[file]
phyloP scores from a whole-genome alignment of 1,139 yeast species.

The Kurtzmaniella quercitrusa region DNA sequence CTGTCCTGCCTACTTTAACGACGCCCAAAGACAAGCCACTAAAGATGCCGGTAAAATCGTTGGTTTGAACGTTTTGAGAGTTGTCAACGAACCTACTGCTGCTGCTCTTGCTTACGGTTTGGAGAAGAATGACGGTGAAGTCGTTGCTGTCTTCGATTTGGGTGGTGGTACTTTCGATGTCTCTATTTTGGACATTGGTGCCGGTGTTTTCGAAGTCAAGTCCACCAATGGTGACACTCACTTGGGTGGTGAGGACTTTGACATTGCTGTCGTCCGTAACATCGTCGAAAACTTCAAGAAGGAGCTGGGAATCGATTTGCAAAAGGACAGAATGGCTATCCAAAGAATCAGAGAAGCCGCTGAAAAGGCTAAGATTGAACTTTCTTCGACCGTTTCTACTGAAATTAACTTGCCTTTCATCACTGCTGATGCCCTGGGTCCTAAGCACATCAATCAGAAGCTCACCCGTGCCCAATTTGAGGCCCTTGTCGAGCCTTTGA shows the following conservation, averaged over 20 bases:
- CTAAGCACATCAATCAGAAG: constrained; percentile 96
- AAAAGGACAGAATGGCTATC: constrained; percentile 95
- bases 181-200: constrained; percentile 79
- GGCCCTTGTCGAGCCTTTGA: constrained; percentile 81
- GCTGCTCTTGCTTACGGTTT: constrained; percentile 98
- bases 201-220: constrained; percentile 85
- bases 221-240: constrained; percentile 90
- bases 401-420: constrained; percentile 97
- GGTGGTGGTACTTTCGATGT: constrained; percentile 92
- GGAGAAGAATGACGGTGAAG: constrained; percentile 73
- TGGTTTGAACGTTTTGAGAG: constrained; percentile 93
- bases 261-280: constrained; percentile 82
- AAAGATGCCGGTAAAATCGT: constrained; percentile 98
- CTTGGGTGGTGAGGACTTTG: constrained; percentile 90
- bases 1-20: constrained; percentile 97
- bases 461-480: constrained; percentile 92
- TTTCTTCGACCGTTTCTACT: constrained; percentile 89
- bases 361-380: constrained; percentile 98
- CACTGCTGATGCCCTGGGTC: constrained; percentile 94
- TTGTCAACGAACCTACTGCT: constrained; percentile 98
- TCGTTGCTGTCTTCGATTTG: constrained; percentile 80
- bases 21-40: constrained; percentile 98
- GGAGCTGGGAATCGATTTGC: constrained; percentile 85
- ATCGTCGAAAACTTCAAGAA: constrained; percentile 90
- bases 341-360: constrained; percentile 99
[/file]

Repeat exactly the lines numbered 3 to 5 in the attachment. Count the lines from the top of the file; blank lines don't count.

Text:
- CTAAGCACATCAATCAGAAG: constrained; percentile 96
- AAAAGGACAGAATGGCTATC: constrained; percentile 95
- bases 181-200: constrained; percentile 79